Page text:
When IVF doesn’t work…

You may have heard in the news recently about the latest statistics on IVF success for women in their forties, and seen that Sally Cheshire, Chair of the fertility regulator the Human Fertilisation and Embryology Authority (HFEA), has spoken out about the need for fertility clinics to be more honest and open with patients about their chances of IVF success.

The latest figures show that the number of women in their forties having IVF has doubled since 2004, but only 75 women aged 42 and 43 will get pregnant using their own eggs, and once you reach the age of 44, just two women a year are successful. To put that into context, approaching 11,000 women who were over 40 had IVF in 2017.

Some clinicians say that women are entering into IVF with their eyes open, well aware of the chances of a successful outcome, but you don’t have to talk to many women who have had IVF to know that is often far from the case. When you are longing for a baby, you tend to hear the positives rather than the negatives, and when there’s a 5% chance of success, it’s the 5% you focus on rather than the 95% chance of your treatment not working.

It is difficult as sometimes women feel that although they may be 44 or 45 and know it is unlikely that treatment will work, they still want some kind of closure and need to know they’ve done everything they possibly could.

Sally Cheshire talks in her interview about being approached by clinics at the Fertility Show in Manchester and being given unrealistic suggestions of her chances of having successful IVF treatment. It is vital for clinics to be honest about this – and it doesn’t take much searching to find clinics publishing clinical pregnancy rates for women in their mid-forties which many will see as their chance of having a baby – when in fact, miscarriage rates are high for women of this age and these clinics know only too well that the live birth rate is very different from the clinical pregnancy rate.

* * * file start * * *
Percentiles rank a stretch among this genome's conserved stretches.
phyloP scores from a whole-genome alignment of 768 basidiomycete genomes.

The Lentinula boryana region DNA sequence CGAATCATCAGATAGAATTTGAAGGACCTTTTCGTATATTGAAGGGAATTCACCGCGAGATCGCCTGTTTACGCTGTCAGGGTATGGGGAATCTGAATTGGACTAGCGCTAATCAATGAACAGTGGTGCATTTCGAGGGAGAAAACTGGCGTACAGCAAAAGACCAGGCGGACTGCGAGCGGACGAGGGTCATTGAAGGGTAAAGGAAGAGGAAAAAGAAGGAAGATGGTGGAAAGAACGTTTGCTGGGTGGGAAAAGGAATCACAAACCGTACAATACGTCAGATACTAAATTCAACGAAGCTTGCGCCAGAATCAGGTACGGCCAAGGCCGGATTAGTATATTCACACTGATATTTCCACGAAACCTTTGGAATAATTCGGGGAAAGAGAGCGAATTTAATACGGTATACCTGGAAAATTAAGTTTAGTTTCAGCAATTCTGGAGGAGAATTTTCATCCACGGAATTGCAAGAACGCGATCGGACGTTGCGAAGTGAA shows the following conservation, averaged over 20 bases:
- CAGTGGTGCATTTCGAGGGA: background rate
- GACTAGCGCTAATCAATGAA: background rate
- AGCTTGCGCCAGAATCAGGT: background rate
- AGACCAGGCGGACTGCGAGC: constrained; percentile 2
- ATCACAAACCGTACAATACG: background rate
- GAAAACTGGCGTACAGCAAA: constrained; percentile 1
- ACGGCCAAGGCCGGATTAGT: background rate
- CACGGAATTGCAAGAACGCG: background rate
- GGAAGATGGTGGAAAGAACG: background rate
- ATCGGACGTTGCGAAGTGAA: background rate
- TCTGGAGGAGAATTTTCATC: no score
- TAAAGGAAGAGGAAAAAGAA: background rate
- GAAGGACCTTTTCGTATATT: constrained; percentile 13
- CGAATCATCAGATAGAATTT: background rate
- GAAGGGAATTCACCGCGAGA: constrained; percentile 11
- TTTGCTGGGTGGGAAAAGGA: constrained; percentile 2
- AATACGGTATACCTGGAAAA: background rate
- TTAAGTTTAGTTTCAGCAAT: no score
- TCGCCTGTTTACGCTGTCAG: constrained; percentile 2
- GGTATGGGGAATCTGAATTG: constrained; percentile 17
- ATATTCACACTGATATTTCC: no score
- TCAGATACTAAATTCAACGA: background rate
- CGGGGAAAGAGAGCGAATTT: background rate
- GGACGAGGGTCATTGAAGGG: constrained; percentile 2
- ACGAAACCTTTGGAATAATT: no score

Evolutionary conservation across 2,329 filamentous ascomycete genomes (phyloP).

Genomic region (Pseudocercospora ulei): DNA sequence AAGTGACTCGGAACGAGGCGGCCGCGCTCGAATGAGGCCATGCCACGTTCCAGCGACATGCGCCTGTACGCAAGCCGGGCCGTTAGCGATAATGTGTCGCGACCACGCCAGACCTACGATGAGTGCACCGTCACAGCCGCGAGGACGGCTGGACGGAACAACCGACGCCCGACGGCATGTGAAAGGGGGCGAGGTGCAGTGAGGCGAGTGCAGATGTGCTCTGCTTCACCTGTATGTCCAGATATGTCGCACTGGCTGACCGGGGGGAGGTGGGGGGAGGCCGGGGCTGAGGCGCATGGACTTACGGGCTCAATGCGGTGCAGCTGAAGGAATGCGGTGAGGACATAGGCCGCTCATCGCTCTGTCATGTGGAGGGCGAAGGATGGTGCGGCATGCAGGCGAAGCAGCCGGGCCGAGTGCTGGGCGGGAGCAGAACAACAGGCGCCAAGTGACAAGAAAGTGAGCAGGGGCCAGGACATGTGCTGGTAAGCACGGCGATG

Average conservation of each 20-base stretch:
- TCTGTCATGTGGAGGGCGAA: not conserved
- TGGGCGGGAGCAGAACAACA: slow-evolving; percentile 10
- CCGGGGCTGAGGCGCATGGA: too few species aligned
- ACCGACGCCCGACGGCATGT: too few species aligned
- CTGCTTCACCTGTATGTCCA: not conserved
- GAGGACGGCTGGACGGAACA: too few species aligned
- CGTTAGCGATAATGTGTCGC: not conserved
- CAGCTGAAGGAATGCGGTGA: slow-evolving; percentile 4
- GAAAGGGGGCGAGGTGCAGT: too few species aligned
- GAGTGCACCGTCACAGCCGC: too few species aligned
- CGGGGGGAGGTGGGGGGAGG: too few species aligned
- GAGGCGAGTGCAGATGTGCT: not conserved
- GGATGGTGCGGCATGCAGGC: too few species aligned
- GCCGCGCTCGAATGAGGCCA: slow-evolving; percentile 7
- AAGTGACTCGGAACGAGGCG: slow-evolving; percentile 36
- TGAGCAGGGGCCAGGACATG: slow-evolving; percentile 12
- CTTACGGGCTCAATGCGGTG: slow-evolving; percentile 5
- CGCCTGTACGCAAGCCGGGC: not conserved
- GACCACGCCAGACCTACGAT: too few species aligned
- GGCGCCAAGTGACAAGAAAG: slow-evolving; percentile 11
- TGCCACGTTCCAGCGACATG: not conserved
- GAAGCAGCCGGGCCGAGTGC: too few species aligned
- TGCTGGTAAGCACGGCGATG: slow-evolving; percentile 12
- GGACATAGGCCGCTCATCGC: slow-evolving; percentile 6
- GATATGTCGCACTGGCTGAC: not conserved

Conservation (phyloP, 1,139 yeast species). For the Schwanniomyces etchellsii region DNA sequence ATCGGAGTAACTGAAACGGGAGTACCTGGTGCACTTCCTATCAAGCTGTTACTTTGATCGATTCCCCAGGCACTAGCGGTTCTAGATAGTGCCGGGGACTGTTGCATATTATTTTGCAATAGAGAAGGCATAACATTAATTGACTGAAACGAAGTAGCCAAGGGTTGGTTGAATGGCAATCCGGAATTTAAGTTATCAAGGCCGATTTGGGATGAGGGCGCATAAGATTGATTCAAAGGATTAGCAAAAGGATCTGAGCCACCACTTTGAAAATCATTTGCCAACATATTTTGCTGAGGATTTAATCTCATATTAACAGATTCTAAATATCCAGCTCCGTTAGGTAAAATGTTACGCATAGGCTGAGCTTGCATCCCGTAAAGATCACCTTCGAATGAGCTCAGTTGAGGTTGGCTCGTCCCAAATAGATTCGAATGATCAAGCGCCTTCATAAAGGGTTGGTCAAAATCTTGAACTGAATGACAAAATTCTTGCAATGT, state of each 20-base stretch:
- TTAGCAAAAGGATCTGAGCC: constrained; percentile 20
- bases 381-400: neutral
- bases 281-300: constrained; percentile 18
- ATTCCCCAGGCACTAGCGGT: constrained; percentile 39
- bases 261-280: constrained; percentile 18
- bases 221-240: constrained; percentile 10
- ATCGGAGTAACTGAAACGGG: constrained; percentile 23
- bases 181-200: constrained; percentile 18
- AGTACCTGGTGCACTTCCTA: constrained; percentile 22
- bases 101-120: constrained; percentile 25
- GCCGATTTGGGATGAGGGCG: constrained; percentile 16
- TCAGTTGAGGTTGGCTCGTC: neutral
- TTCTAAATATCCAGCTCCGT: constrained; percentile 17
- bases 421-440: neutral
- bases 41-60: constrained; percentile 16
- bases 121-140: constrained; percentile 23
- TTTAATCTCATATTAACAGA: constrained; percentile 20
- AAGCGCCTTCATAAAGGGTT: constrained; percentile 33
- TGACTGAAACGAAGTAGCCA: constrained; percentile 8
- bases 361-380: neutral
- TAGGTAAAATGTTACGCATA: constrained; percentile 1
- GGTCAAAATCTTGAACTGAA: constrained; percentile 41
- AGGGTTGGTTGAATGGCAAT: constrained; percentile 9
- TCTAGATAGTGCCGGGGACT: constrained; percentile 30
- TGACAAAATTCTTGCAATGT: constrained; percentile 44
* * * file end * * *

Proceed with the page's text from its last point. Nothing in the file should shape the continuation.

You can read more about Sally Cheshire’s interview with the Telegraph here

New advice to women of 44 and over doing IVF

eggFor women who are going into IVF in their mid-forties, the chances of success are not good and now new research from  Dr Marta Devesa from Barcelona has led her to suggest that women who are 44 and over should be advised against trying IVF with their own eggs.

What does the research conclude when it comes to IVF  for older women ?

Her study, which has taken 12 years to complete, looks at birth rates following IVF at her clinic and shows that the cumulative rate for women aged 44 and over using their own eggs is just 1.3%. The success rates for women using donor eggs do not decline with age in the same way – leading to the conclusion that it is the age and quality of the egg which is the key factor rather than the age of the woman herself.

Dr Devesa explained that the most likely biological reason for a decline in live birth with female age was chromosomal abnormalities in the embryo.

You can read more about her research and her findings here 

Fit and healthy doesn’t always mean fertile

I was listening to a woman talking yesterday about access to IVF for women in their mid-forties. She thought the NHS should fund treatment for women who were past the age of 42 (which is the current cut off recommended by NICE) if they were “fit and healthy”.  It’s a point of view that some may share – that age isn’t as important as how you look after your body and that those who eat well, who exercise and who appear younger than their years must still be fertile.

In fact, fertility doesn’t work that way; of course, being fit and healthy is always going to help, but by the time you reach your mid-forties, it’s your personal biological clock which is more important when it comes to your chances of conceiving –  and that’s not something that any amount of healthy eating can alter.

The HFEA success rates for IVF show this very clearly; women who are 35 and under have an average chance of success of 32% but for 38-39 year olds this is already reduced to 20%.  Once you get into your forties, the decline is very sharp – for a woman of 40-42 there is a 13% chance of success, at 43-44 that drops to 5% and over 45s have a less than 2% chance of getting pregnant with IVF.  So no matter how fit and healthy you may feel, your chances of IVF success in your mid-forties are very low.

It’s a difficult message, and one that we don’t always want to hear – but the one thing IVF cannot do is turn back the biological clock.